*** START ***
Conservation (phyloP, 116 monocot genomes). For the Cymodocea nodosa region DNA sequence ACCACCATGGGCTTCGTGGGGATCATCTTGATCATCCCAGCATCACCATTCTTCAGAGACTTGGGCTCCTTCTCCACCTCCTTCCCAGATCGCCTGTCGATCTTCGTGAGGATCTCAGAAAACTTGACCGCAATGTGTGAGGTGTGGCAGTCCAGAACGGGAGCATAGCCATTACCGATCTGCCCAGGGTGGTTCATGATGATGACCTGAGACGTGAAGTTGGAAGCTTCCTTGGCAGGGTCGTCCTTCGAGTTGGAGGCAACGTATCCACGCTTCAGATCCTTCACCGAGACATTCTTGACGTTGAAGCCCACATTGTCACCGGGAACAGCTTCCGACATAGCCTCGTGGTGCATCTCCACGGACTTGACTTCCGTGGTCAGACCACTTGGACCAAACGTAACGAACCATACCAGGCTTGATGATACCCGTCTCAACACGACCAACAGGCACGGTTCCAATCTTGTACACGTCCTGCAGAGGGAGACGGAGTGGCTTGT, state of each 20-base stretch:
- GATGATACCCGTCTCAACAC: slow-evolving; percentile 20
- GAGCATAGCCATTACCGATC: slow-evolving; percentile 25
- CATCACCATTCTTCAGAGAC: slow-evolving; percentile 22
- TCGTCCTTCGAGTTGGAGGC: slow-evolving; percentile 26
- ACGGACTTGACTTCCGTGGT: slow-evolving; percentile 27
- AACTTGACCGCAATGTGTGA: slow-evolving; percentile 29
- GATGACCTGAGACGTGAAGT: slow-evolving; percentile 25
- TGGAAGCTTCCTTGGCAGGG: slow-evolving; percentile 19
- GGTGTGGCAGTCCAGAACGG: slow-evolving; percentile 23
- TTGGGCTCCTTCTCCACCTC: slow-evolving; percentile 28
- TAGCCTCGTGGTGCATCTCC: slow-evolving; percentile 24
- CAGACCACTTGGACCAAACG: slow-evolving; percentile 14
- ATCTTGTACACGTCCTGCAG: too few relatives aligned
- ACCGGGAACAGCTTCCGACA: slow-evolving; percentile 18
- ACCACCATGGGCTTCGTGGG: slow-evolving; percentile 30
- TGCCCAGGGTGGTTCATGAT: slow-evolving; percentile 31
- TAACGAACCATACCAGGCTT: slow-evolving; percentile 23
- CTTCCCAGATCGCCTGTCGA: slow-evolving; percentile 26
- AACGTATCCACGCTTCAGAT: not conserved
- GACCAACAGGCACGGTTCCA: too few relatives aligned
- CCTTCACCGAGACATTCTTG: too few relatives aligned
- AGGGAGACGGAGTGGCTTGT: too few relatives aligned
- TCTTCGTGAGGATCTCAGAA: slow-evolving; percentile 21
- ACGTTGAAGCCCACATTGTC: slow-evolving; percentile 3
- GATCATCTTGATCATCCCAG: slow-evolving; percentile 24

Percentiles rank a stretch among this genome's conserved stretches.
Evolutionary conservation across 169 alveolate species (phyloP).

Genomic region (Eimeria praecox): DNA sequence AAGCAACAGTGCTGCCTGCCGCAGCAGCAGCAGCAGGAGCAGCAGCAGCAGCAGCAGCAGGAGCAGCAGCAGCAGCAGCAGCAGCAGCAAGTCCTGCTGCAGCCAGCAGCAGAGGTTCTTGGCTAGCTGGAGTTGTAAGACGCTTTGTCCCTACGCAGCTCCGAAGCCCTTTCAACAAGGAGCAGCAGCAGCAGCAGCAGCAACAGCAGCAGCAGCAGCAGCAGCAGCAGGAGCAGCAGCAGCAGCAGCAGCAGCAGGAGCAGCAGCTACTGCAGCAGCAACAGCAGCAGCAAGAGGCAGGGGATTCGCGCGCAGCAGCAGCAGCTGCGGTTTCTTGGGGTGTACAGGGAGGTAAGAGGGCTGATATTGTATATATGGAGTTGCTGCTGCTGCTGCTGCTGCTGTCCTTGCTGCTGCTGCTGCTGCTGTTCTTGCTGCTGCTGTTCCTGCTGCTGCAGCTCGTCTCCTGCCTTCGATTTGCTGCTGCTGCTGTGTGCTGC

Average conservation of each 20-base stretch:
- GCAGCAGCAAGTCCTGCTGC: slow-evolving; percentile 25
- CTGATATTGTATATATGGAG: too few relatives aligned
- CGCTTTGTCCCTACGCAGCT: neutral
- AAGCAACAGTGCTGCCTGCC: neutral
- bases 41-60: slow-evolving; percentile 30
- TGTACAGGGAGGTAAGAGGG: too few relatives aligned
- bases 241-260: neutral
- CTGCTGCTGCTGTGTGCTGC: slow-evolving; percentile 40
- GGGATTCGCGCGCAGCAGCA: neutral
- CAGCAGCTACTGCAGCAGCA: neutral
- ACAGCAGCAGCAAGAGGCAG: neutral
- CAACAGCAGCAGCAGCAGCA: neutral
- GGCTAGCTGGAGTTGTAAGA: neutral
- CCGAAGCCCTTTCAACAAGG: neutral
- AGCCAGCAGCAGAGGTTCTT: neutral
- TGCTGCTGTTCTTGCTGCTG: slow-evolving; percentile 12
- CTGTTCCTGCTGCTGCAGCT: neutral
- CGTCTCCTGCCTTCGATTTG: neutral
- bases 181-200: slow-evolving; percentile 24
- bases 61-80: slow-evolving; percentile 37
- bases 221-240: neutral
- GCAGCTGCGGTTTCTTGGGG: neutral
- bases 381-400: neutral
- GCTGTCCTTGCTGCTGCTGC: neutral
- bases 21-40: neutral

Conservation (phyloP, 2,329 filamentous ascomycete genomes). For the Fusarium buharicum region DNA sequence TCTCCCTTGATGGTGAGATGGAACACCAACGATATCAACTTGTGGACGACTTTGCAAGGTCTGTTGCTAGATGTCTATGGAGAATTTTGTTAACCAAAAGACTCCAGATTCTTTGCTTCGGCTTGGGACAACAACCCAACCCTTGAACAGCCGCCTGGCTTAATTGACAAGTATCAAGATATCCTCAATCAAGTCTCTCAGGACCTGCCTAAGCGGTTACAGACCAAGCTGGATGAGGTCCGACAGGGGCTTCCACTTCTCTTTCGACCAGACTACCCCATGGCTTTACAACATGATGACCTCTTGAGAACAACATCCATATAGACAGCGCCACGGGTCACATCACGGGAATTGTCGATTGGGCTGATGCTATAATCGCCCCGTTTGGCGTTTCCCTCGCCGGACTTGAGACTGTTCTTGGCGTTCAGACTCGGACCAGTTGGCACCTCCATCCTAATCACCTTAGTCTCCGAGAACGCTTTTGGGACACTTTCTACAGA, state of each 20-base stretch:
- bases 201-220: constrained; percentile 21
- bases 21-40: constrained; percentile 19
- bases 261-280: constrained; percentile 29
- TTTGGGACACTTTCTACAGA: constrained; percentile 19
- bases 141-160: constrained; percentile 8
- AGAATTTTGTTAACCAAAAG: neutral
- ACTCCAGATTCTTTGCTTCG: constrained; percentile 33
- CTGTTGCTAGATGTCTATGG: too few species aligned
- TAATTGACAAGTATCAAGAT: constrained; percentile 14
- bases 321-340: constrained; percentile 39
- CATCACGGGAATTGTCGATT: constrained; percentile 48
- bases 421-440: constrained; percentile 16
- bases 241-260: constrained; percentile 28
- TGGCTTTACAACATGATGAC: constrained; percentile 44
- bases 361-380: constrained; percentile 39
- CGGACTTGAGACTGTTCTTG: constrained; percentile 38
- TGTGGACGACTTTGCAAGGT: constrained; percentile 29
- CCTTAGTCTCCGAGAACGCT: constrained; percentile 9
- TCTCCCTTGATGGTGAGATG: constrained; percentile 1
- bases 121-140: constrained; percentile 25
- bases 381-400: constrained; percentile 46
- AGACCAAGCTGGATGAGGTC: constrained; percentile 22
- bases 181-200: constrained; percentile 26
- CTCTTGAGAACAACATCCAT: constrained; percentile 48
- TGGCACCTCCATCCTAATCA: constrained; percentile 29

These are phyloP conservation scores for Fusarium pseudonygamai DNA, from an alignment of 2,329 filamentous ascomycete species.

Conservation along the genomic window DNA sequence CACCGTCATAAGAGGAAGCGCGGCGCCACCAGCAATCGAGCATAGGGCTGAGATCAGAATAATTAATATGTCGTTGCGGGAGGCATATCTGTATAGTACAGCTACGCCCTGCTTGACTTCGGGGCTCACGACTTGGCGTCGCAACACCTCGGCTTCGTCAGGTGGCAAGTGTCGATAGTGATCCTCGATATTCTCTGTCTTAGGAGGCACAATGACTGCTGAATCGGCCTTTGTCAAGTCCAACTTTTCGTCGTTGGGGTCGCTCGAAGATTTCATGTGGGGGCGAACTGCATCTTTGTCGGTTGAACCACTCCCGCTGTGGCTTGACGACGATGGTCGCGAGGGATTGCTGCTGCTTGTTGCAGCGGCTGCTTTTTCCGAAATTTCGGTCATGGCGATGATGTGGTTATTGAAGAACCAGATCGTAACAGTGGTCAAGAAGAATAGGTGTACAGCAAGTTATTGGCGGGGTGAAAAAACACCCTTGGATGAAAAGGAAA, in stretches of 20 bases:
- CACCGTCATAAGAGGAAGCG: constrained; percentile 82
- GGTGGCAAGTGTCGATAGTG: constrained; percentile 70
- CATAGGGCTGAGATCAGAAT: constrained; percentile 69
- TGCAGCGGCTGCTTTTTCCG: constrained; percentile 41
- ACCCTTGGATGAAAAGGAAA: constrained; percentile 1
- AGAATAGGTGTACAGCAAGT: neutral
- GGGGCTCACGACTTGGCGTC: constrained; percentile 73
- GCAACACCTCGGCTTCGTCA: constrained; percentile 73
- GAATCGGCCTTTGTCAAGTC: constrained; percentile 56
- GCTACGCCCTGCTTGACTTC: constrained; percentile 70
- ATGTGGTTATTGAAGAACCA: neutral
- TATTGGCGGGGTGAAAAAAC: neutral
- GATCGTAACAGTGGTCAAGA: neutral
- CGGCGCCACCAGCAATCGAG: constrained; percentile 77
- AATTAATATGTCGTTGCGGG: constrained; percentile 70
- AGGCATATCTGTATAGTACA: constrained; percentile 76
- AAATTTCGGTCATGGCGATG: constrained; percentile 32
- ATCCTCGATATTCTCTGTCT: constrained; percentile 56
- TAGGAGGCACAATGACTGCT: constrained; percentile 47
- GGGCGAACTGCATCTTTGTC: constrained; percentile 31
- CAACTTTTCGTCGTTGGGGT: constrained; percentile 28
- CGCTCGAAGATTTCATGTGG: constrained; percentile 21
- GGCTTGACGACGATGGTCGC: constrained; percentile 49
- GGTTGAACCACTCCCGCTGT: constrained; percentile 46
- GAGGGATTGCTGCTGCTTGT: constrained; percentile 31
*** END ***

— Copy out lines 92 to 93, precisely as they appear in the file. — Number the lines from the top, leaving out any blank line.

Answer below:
- GAATCGGCCTTTGTCAAGTC: constrained; percentile 56
- GCTACGCCCTGCTTGACTTC: constrained; percentile 70